Labor’s candidate for the federal seat of Griffith in this Saturday’s by-election, Terri Butler, has called for a trial curfew for Brisbane Airport even though there has been no public call for one and Brisbane experiences few noise complaints, largely thanks to rigid night-time noise abatement tracking and runway use, writes AA columnist Doug Macdonald.
The curfew calls also pre-empt the findings of a review into the need for a curfew at the airport begun by the Department of Infrastructure – at the instigation of former Prime Minister and outgoing member for Griffith Kevin Rudd – late last year.
As the Australian Airports Association (AAA) noted in its submission to the Brisbane Airport curfew review: “It is clear that a curfew on this airport will put pressure on jobs and economic activity. One can cite the difficulty this will create in attracting new tourist services, or the risk to especially long-haul international flights to Brisbane and Queensland as cautions against proceeding with operational limitations.”
A Brisbane Airport curfew would require the rescheduling of 120 passenger flights weekly – 200 during summer when daylight savings time is in effect in southern states). It would further exacerbate delays for passengers hubbing through Brisbane on connecting flights, reduce the time business travellers can spend on same-day return visits to southern capital, and would have a significant impact on air freight, affecting not just communities in regional Queensland but in neighbouring PNG and Pacific Island nations.
Notes the AAA: “As a major international gateway airport, Brisbane Airport was planned and designed as a 24-hours operations port. The AAA understands that Deloittes Access Economics was commissioned to investigate the impact of a curfew and that a number of negative impacts were identified. These range from a decrease in tourism as certain routes would be dropped by airlines and an impact on jobs, reduced freight capacity leading to an increase in the cost of freight in and out of Australia as competition for services are reduced, as well as the secondary impacts in other capital city ports, and regional aerodromes.”
Alluded to by the AAA but otherwise largely forgotten in the curfew debate is that Brisbane is the freight lifeblood for millions of people stretching from Birdsville through Torres Straits, PNG, the Solomons, Nauru and Fiji. Much freight arrives at Brisbane from southern capitals on night freighters, well before 6am. This timing enables transhipment to domestic and international freighters, including turboprops and 737Fs, as well as early morning Qantas and Virgin RPT flights north which also carry express freight.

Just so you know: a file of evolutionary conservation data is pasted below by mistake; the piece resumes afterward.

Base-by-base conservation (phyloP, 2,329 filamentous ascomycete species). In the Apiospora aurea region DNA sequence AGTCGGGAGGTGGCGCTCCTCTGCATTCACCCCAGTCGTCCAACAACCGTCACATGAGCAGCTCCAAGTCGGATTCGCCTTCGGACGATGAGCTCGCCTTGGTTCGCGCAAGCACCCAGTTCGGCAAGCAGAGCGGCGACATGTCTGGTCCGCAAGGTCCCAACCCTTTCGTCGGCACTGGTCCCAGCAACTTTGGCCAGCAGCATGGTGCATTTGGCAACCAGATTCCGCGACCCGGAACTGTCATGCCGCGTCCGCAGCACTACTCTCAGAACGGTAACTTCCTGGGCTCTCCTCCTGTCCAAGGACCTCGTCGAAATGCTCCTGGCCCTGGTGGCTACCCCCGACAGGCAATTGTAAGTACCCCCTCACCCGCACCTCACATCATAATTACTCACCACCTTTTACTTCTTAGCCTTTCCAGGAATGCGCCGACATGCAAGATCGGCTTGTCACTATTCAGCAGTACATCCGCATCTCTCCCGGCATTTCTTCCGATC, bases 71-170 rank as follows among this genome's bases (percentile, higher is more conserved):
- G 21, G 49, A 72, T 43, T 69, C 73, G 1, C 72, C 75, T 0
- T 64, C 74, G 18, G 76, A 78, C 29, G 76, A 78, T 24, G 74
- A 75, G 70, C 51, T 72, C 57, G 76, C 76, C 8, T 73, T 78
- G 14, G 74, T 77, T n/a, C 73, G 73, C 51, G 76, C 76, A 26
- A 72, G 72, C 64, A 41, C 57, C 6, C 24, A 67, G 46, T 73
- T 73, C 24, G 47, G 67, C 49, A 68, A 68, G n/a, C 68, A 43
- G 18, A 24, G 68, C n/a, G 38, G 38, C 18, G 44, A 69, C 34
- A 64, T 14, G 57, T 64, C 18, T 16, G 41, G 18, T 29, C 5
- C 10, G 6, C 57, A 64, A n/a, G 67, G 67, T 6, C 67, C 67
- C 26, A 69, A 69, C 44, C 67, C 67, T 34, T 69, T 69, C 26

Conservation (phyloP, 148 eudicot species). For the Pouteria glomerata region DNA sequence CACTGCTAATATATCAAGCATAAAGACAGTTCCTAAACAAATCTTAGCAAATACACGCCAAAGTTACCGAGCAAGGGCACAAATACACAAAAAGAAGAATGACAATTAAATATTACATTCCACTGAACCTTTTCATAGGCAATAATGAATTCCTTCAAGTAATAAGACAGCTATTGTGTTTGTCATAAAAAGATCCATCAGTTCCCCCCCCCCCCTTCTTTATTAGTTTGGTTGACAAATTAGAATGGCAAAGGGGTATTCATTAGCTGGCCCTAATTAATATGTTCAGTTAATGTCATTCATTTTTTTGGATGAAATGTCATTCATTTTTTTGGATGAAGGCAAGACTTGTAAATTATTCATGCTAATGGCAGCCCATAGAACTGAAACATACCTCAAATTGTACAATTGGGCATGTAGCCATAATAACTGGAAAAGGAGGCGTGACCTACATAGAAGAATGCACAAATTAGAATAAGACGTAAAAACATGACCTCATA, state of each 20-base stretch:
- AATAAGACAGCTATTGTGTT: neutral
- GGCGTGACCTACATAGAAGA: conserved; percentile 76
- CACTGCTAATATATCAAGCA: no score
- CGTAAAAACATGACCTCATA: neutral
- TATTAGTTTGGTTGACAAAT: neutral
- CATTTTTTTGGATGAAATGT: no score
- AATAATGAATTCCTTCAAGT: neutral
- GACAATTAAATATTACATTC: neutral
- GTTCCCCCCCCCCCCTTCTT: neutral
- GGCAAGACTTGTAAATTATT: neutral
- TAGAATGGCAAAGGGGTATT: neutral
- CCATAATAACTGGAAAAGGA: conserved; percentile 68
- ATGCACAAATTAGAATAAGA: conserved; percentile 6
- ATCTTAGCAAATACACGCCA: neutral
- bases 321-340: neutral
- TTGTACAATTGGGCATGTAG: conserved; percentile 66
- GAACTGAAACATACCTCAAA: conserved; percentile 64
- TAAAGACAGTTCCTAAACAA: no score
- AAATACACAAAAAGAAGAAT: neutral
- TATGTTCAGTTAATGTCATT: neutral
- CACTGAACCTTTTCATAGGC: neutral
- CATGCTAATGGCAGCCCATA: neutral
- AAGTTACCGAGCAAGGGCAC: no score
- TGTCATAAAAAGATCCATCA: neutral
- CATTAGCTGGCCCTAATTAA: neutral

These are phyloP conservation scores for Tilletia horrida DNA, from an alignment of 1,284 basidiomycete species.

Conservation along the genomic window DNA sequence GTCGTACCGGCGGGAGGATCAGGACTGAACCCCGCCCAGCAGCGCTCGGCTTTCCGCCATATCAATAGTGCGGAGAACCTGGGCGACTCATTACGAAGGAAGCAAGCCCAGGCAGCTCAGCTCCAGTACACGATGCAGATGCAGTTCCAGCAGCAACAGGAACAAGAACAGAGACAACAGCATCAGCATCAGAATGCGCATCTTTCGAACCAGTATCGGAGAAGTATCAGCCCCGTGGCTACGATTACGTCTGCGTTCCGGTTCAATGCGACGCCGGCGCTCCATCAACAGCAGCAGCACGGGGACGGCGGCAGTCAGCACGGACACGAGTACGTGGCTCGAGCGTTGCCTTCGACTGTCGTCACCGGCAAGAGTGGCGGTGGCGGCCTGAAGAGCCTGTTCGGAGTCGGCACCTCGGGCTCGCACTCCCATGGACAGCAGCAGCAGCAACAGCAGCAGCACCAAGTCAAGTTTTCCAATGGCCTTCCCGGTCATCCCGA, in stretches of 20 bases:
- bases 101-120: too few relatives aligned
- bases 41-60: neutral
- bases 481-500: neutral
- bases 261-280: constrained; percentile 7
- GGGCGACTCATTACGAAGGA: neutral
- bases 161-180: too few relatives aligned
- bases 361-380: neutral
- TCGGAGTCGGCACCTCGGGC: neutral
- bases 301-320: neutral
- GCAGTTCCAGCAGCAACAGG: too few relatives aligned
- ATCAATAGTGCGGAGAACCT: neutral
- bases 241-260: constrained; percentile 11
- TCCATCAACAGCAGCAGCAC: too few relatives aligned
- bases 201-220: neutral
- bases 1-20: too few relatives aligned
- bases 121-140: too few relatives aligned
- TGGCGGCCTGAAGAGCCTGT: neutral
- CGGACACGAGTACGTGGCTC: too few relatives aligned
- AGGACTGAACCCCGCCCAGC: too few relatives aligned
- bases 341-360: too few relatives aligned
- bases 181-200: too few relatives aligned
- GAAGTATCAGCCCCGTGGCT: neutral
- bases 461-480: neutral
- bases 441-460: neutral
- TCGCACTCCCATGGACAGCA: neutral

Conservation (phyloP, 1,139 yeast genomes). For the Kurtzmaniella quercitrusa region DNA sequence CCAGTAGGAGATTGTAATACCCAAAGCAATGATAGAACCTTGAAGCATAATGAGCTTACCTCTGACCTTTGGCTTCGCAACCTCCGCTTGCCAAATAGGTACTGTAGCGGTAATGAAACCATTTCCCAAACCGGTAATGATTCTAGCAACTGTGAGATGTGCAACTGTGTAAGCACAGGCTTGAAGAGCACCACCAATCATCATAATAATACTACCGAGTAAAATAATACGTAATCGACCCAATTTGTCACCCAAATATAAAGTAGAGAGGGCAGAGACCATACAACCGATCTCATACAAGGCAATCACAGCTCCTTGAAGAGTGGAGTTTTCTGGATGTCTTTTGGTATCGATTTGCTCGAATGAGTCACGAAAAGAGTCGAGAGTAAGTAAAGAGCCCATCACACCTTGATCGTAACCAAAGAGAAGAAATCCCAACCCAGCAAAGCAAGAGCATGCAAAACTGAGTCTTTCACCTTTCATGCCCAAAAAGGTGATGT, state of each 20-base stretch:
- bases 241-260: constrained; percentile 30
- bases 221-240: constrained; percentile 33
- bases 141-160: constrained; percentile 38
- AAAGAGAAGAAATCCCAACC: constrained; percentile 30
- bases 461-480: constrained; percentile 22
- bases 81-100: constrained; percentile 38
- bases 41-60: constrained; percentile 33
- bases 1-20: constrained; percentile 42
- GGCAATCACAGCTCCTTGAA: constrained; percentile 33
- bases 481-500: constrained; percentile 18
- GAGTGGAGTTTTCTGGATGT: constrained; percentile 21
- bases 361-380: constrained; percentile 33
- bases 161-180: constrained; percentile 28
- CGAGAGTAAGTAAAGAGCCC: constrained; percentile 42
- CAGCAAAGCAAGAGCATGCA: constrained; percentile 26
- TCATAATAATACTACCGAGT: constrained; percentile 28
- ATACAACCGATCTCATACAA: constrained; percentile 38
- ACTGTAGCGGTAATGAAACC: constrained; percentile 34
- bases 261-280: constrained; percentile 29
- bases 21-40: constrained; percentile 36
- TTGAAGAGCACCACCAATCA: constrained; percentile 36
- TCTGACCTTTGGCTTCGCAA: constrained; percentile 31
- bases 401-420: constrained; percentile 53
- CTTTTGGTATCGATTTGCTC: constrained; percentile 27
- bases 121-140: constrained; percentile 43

That means today people in any number of regional centres that fall within a line east of Charleville/Mt Isa/Cairns/lower Cape York can collect overnight consignments at the local freight agent on their way to work in the morning. In Cape York and some island nations outports people can expect their freight on the later regionals that connect with the morning (some pre 6am) jets ex Brisbane. Throughout the island area something urgently needed, ordered before close of business, can be sourced from Brisbane (or further south) to arrive the next afternoon.
But a Brisbane Airport curfew would in many cases add a full day to this highly valued and depended-on service.
One freight express operator tasks seven aircraft out of Brisbane from around 0200–0530 daily. After a four-five hour rest break at the end port they depart around 1700 for Brisbane. This crew hours pattern – developed to set up the bank charter runs of the 1980s – would be totally destroyed if their Brisbane departures were delayed to 0700+, also killing the 5pm return legs unless grossly unviable crewing was used.
Also overlooked is that Brisbane is a strategically situated alternate for Sydney and Melbourne from the US and Asia, particularly in foggy winter when many US-Sydney flights track near Brisbane to minimise jetstream headwinds – seeing internationals divert Brisbane from 0300-0500. A curfew would mean far costlier and less favourable diversions.
The impact of a curfew at Brisbane Airport would extend well beyond Brisbane.
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